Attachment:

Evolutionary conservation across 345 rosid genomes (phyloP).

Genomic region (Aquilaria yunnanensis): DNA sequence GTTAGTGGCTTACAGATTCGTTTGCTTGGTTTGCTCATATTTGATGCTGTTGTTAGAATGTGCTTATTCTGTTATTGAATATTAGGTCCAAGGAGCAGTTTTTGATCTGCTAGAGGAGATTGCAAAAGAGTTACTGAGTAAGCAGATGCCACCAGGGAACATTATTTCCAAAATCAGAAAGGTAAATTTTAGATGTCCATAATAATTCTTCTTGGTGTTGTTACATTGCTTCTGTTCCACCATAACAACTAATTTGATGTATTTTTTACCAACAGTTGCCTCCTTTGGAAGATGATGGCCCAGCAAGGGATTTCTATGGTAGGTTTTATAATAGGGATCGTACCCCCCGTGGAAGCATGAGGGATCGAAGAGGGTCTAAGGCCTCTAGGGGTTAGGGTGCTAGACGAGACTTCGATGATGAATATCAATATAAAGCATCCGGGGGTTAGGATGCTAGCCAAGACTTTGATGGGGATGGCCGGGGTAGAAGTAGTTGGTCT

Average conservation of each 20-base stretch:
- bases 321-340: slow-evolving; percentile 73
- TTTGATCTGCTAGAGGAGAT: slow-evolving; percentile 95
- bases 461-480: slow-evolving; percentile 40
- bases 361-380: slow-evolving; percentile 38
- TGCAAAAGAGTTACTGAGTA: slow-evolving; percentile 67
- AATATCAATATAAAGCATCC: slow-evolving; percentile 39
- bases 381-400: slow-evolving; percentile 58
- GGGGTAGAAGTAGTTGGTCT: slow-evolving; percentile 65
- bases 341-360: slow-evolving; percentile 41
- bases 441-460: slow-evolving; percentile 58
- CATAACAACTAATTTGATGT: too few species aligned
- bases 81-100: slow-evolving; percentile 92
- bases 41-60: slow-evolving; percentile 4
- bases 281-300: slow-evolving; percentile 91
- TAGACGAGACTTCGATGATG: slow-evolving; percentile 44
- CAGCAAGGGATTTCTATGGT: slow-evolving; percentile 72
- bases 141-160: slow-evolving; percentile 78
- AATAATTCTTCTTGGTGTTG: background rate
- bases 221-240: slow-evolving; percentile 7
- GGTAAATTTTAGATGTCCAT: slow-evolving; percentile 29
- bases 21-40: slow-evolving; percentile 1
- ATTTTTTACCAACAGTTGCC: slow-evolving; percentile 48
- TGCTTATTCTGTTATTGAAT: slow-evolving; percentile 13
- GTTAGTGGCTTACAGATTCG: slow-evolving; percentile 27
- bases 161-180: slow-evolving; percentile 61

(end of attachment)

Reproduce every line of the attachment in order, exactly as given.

Evolutionary conservation across 345 rosid genomes (phyloP).

Genomic region (Aquilaria yunnanensis): DNA sequence GTTAGTGGCTTACAGATTCGTTTGCTTGGTTTGCTCATATTTGATGCTGTTGTTAGAATGTGCTTATTCTGTTATTGAATATTAGGTCCAAGGAGCAGTTTTTGATCTGCTAGAGGAGATTGCAAAAGAGTTACTGAGTAAGCAGATGCCACCAGGGAACATTATTTCCAAAATCAGAAAGGTAAATTTTAGATGTCCATAATAATTCTTCTTGGTGTTGTTACATTGCTTCTGTTCCACCATAACAACTAATTTGATGTATTTTTTACCAACAGTTGCCTCCTTTGGAAGATGATGGCCCAGCAAGGGATTTCTATGGTAGGTTTTATAATAGGGATCGTACCCCCCGTGGAAGCATGAGGGATCGAAGAGGGTCTAAGGCCTCTAGGGGTTAGGGTGCTAGACGAGACTTCGATGATGAATATCAATATAAAGCATCCGGGGGTTAGGATGCTAGCCAAGACTTTGATGGGGATGGCCGGGGTAGAAGTAGTTGGTCT

Average conservation of each 20-base stretch:
- bases 321-340: slow-evolving; percentile 73
- TTTGATCTGCTAGAGGAGAT: slow-evolving; percentile 95
- bases 461-480: slow-evolving; percentile 40
- bases 361-380: slow-evolving; percentile 38
- TGCAAAAGAGTTACTGAGTA: slow-evolving; percentile 67
- AATATCAATATAAAGCATCC: slow-evolving; percentile 39
- bases 381-400: slow-evolving; percentile 58
- GGGGTAGAAGTAGTTGGTCT: slow-evolving; percentile 65
- bases 341-360: slow-evolving; percentile 41
- bases 441-460: slow-evolving; percentile 58
- CATAACAACTAATTTGATGT: too few species aligned
- bases 81-100: slow-evolving; percentile 92
- bases 41-60: slow-evolving; percentile 4
- bases 281-300: slow-evolving; percentile 91
- TAGACGAGACTTCGATGATG: slow-evolving; percentile 44
- CAGCAAGGGATTTCTATGGT: slow-evolving; percentile 72
- bases 141-160: slow-evolving; percentile 78
- AATAATTCTTCTTGGTGTTG: background rate
- bases 221-240: slow-evolving; percentile 7
- GGTAAATTTTAGATGTCCAT: slow-evolving; percentile 29
- bases 21-40: slow-evolving; percentile 1
- ATTTTTTACCAACAGTTGCC: slow-evolving; percentile 48
- TGCTTATTCTGTTATTGAAT: slow-evolving; percentile 13
- GTTAGTGGCTTACAGATTCG: slow-evolving; percentile 27
- bases 161-180: slow-evolving; percentile 61